May 14, 2013 (Squamish, B.C.) – The Ore Crusher presented by Republic Bicycles in Brackendale, B.C., was sold out for the first time in its six-year history as 300 riders pre-registered for Saturday’s first of the four extremely popular events hosted in Squamish by the Test of Metal Group. Disappointed would-be day-of registrants were turned away, as organizer Armand Hurford explained the singletrack-laden 12.5km loop, of which racers would complete three laps, could only sustain a limited number of riders.
The race heated up immediately due to the lure of a $100 cash prime presented by Red Bench Diner, located only one kilometer up the road from the start. Greg Day (Team Whistler) scored the sprint prize on the men’s side, while Jean Ann Berkenpas (Xprezo-Borsao) took home the money in the women’s competition. As the pack wound up the sprint, the word “train” passed through the group. Riders at the front had a clear view of a train rolling across the road, but luckily the tail end passed and the Ore Crusher peloton crossed the tracks unhindered, just before the turn-off into the dirt.
Overall winner and local Squamish boy Neal Kindree (Specialized/Corsa Cycles) set a blistering pace and snagged the second $100 prime sponsored by Scott Bicycles at the top of the main climb, with women’s champ Sandra Walter (Liv/Giant Canada) securing the cash for herself.
Kindree, who marked his third consecutive Ore Crusher win on Saturday, also set a new course record with a time of 1:49:19. Kris Sneddon (Kona) trailed by 1:34 for second place, while Squamish youngster Quinn Moburg (Team Squamish) took third place in a time of 1:53:23.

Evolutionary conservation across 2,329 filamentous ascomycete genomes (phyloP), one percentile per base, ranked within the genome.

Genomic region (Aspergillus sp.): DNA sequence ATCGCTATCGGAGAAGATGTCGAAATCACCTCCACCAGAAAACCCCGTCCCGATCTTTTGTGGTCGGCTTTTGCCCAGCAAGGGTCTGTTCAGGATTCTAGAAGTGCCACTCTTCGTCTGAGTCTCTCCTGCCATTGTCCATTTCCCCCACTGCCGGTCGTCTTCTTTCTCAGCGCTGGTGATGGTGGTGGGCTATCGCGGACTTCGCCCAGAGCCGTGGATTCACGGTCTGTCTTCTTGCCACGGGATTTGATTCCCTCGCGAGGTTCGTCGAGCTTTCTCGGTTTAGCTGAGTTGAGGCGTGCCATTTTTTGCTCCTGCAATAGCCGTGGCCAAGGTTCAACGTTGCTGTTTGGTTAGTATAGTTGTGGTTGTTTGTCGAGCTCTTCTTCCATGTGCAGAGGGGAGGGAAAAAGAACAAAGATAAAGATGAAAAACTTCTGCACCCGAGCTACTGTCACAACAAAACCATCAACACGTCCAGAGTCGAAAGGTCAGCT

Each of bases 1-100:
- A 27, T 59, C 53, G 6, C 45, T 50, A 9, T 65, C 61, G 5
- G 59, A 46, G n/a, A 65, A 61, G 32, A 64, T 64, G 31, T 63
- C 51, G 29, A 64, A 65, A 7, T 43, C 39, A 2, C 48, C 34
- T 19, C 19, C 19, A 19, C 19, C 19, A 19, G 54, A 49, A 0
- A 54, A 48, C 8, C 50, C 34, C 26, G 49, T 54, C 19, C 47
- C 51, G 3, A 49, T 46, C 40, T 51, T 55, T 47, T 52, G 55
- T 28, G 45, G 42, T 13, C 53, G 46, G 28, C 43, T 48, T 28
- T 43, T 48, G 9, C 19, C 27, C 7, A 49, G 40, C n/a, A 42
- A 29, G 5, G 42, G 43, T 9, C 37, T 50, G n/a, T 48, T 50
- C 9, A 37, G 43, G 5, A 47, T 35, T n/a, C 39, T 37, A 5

Walter successfully defended her 2012 women’s Ore Crusher title in a time of 2:05:00. Berkenpas charged across in second place.
The Ore Crusher is not a stereotypical Squamish-style race. It contains minimal elevation gain/loss and consists of laps, whereas the other races in the Test of Metal group of events are large single loops containing painful amounts of climbing and long, technical chunks of downhill.
Ore Crusher, on the other hand, is a constant labyrinth of twisty undulating singletrack laden with a web of roots, but it’s not any less painful. At intervals, the trail opens up to a short section of double track, but it quickly leads back into its trademark skinny trails. Riding the Ore Crusher requires constant pedaling and maneuvering the bike through the “smoothest” line. At the finish line, riders commented on how tired their upper bodies were from the constant jarring and pumping.